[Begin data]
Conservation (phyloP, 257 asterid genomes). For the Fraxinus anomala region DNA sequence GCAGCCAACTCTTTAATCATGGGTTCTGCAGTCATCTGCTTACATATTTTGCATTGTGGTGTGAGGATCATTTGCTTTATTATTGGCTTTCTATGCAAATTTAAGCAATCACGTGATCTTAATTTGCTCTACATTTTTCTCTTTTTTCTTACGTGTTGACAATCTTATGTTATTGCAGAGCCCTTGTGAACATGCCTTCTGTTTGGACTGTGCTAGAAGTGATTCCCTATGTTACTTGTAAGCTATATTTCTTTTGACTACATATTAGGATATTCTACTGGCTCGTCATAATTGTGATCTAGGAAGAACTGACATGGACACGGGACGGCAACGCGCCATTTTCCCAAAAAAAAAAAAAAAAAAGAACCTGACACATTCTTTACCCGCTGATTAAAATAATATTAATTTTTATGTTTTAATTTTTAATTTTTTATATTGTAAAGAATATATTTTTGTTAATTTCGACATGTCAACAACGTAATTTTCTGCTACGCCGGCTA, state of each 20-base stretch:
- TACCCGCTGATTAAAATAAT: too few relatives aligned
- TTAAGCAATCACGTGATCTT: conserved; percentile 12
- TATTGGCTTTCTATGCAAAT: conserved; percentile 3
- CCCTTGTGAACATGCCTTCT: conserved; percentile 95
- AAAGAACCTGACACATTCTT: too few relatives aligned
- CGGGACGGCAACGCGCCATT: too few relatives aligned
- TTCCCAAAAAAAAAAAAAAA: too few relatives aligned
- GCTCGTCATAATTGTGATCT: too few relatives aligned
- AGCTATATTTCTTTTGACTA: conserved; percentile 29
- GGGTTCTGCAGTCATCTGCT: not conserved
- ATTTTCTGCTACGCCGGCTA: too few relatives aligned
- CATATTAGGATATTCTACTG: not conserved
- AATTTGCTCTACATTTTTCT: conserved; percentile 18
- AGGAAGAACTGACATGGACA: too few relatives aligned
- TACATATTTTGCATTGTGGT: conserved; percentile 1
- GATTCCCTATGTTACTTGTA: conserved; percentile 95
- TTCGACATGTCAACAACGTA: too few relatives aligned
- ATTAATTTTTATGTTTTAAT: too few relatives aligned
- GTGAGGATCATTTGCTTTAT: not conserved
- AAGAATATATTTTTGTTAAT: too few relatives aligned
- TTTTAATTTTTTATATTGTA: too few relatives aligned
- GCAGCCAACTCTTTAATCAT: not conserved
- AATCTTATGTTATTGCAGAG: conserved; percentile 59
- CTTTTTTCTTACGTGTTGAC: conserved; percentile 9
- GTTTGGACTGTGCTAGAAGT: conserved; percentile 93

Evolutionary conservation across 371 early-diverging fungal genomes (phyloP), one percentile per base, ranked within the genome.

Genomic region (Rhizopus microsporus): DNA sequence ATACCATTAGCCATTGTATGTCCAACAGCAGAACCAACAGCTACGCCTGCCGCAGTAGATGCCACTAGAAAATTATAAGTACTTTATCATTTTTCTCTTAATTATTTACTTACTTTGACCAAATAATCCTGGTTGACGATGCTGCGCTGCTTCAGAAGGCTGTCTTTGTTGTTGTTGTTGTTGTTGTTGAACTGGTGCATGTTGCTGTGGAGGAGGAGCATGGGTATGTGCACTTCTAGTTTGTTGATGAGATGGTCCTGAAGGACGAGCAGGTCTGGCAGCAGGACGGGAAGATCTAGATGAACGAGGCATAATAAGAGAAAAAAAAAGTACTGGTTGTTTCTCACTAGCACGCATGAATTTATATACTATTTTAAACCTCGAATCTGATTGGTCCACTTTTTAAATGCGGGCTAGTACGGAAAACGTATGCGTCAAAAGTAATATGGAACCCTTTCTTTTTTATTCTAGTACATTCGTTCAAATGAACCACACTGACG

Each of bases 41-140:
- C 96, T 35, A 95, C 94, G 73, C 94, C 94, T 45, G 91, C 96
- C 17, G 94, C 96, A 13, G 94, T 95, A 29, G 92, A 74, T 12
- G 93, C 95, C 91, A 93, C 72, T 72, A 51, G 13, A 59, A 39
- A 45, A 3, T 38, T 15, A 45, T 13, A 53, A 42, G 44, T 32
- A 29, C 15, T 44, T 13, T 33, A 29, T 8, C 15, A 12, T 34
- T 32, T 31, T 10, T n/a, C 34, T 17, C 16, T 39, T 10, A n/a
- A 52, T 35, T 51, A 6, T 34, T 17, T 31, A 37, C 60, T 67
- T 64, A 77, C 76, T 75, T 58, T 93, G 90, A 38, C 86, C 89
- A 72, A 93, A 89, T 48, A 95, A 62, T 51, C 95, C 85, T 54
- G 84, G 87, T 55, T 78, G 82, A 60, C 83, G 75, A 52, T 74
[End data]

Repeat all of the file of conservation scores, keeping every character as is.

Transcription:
Conservation (phyloP, 257 asterid genomes). For the Fraxinus anomala region DNA sequence GCAGCCAACTCTTTAATCATGGGTTCTGCAGTCATCTGCTTACATATTTTGCATTGTGGTGTGAGGATCATTTGCTTTATTATTGGCTTTCTATGCAAATTTAAGCAATCACGTGATCTTAATTTGCTCTACATTTTTCTCTTTTTTCTTACGTGTTGACAATCTTATGTTATTGCAGAGCCCTTGTGAACATGCCTTCTGTTTGGACTGTGCTAGAAGTGATTCCCTATGTTACTTGTAAGCTATATTTCTTTTGACTACATATTAGGATATTCTACTGGCTCGTCATAATTGTGATCTAGGAAGAACTGACATGGACACGGGACGGCAACGCGCCATTTTCCCAAAAAAAAAAAAAAAAAAGAACCTGACACATTCTTTACCCGCTGATTAAAATAATATTAATTTTTATGTTTTAATTTTTAATTTTTTATATTGTAAAGAATATATTTTTGTTAATTTCGACATGTCAACAACGTAATTTTCTGCTACGCCGGCTA, state of each 20-base stretch:
- TACCCGCTGATTAAAATAAT: too few relatives aligned
- TTAAGCAATCACGTGATCTT: conserved; percentile 12
- TATTGGCTTTCTATGCAAAT: conserved; percentile 3
- CCCTTGTGAACATGCCTTCT: conserved; percentile 95
- AAAGAACCTGACACATTCTT: too few relatives aligned
- CGGGACGGCAACGCGCCATT: too few relatives aligned
- TTCCCAAAAAAAAAAAAAAA: too few relatives aligned
- GCTCGTCATAATTGTGATCT: too few relatives aligned
- AGCTATATTTCTTTTGACTA: conserved; percentile 29
- GGGTTCTGCAGTCATCTGCT: not conserved
- ATTTTCTGCTACGCCGGCTA: too few relatives aligned
- CATATTAGGATATTCTACTG: not conserved
- AATTTGCTCTACATTTTTCT: conserved; percentile 18
- AGGAAGAACTGACATGGACA: too few relatives aligned
- TACATATTTTGCATTGTGGT: conserved; percentile 1
- GATTCCCTATGTTACTTGTA: conserved; percentile 95
- TTCGACATGTCAACAACGTA: too few relatives aligned
- ATTAATTTTTATGTTTTAAT: too few relatives aligned
- GTGAGGATCATTTGCTTTAT: not conserved
- AAGAATATATTTTTGTTAAT: too few relatives aligned
- TTTTAATTTTTTATATTGTA: too few relatives aligned
- GCAGCCAACTCTTTAATCAT: not conserved
- AATCTTATGTTATTGCAGAG: conserved; percentile 59
- CTTTTTTCTTACGTGTTGAC: conserved; percentile 9
- GTTTGGACTGTGCTAGAAGT: conserved; percentile 93

Evolutionary conservation across 371 early-diverging fungal genomes (phyloP), one percentile per base, ranked within the genome.

Genomic region (Rhizopus microsporus): DNA sequence ATACCATTAGCCATTGTATGTCCAACAGCAGAACCAACAGCTACGCCTGCCGCAGTAGATGCCACTAGAAAATTATAAGTACTTTATCATTTTTCTCTTAATTATTTACTTACTTTGACCAAATAATCCTGGTTGACGATGCTGCGCTGCTTCAGAAGGCTGTCTTTGTTGTTGTTGTTGTTGTTGTTGAACTGGTGCATGTTGCTGTGGAGGAGGAGCATGGGTATGTGCACTTCTAGTTTGTTGATGAGATGGTCCTGAAGGACGAGCAGGTCTGGCAGCAGGACGGGAAGATCTAGATGAACGAGGCATAATAAGAGAAAAAAAAAGTACTGGTTGTTTCTCACTAGCACGCATGAATTTATATACTATTTTAAACCTCGAATCTGATTGGTCCACTTTTTAAATGCGGGCTAGTACGGAAAACGTATGCGTCAAAAGTAATATGGAACCCTTTCTTTTTTATTCTAGTACATTCGTTCAAATGAACCACACTGACG

Each of bases 41-140:
- C 96, T 35, A 95, C 94, G 73, C 94, C 94, T 45, G 91, C 96
- C 17, G 94, C 96, A 13, G 94, T 95, A 29, G 92, A 74, T 12
- G 93, C 95, C 91, A 93, C 72, T 72, A 51, G 13, A 59, A 39
- A 45, A 3, T 38, T 15, A 45, T 13, A 53, A 42, G 44, T 32
- A 29, C 15, T 44, T 13, T 33, A 29, T 8, C 15, A 12, T 34
- T 32, T 31, T 10, T n/a, C 34, T 17, C 16, T 39, T 10, A n/a
- A 52, T 35, T 51, A 6, T 34, T 17, T 31, A 37, C 60, T 67
- T 64, A 77, C 76, T 75, T 58, T 93, G 90, A 38, C 86, C 89
- A 72, A 93, A 89, T 48, A 95, A 62, T 51, C 95, C 85, T 54
- G 84, G 87, T 55, T 78, G 82, A 60, C 83, G 75, A 52, T 74